Wednesday, August 4, 2010

No Trick-or-Treaters?

Me either! I really do love living out in the country. I don't miss my incredibly nosy neighbors from the city at all and hope that the people that moved in after us have a least one car up on blocks and maybe hold some kind of summer camp in the backyard or some naked solstice dancing. Wait, where was I? Oh, yeah. But the one thing my old neighborhood had going for it was the trick-or-treaters (TOTers), something we did not see any sign of on our first Halloween in the new place.

The place I grew up in did Halloween very differently from where my husband grew up. Apparently, in some towns TOTing goes on for hours. In my hometown, and in the town we lived in when we were first married, TOT was for one hour, period. The fire station whistle would blow, I think at 7 PM, and then again at 8. Where my husband grew up (really just several cities over), TOT started sometime in the early afternoon and went until dark or until you ran out of candy.

The house I grew up in was on the other side of a busy street from most of my friends and was the side without a sidewalk. When I was a kid, my peers would be escorted across to the few houses there to get candy, but after we grew out of TOTing, our friends did too, and we were lucky to get ten kids. In later years, after I rented the house from my parents, I might get one or two.

My last Halloween there, I resolved to just give out money (50¢?). If we got our usual amount, I'd still come out ahead. If we got fewer kids, I wouldn't have a bag of candy taunting me. That year, I got the most TOTers: a whopping four, but only because three showed up after the whistle (they'd heard about the money) and I was in a good mood.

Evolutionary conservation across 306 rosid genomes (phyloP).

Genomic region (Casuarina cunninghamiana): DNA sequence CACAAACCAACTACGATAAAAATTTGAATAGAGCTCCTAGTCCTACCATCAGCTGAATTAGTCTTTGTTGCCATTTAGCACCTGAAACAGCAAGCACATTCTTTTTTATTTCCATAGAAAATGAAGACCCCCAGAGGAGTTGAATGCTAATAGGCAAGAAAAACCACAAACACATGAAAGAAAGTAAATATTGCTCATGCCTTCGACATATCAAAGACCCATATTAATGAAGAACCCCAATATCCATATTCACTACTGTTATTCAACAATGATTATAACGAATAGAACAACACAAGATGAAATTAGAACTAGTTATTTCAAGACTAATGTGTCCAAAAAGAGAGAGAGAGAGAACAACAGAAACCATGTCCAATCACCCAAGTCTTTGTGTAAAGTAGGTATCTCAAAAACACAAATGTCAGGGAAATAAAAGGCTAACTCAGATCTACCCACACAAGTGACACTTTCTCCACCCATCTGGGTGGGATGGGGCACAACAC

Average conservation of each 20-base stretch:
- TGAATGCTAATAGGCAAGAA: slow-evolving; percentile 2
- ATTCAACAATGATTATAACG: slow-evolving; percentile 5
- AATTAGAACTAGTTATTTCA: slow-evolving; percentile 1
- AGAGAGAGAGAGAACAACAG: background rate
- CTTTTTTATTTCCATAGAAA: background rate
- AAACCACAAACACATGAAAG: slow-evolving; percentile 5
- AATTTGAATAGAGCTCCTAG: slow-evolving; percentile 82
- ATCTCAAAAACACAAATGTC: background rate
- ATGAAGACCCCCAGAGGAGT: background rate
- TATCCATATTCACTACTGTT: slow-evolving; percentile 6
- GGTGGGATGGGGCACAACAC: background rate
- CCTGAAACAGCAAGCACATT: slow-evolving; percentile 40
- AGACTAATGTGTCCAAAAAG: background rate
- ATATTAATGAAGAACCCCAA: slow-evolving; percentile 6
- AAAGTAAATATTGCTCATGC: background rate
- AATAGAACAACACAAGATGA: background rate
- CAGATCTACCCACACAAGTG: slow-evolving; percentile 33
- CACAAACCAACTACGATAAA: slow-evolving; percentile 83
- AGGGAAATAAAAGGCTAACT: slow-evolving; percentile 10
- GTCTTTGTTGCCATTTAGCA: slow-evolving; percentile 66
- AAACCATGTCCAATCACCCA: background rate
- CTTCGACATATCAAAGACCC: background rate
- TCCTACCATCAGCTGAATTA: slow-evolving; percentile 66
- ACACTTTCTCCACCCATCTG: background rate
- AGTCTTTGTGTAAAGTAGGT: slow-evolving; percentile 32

Then I moved to a slightly larger, more suburban area, with actual sidewalks. We had the same one-hour period, whistle-to-whistle, but oh, what a difference those sidewalks made! I never counted, and I'm sure I never hit any major record, but it was common for me to get 30 or 40 TOTers in that hour. Most were polite. Many were adorable. Every year, there would be a couple that made me consider just keeping the light off (surly teens without costumes, adults demanding candy for babies "asleep in the car"), but by the time October rolled around, I couldn't wait to pass out candy again. (I'll confess to having two bowls of candy: one with the good stuff for the ones that were into it, with attempts at costumes, and a small bowl with less-good candy for those who shoved other kids to get to the door, didn't wear costumes, didn't say a word...)

Now, we live in the country with, you guessed it, no sidewalks. And zero trick-or-treaters. So, what does one do when there are no TOTers? Carve a pumpkin anyway and watch scary movies! (Our jack-o-lantern last year (right) was based on those in the Orc areas in World of Warcraft (my idea, my husband's work).) Somewhere near the big day, have a small party to watch old, bad sci-fi or horror movies.

Something I used to do was put together goody bags for kids in my life (niece & nephew, friends' kids). Some people do the "boo" thing, where they leave surprise packages for friends and neighbors.

I'm content to stay home, but if you're really jonesing for a fix, you can see if any friends would let you take over candy duty while they take their kids TOTing, or just let you hang out during the evening and help.

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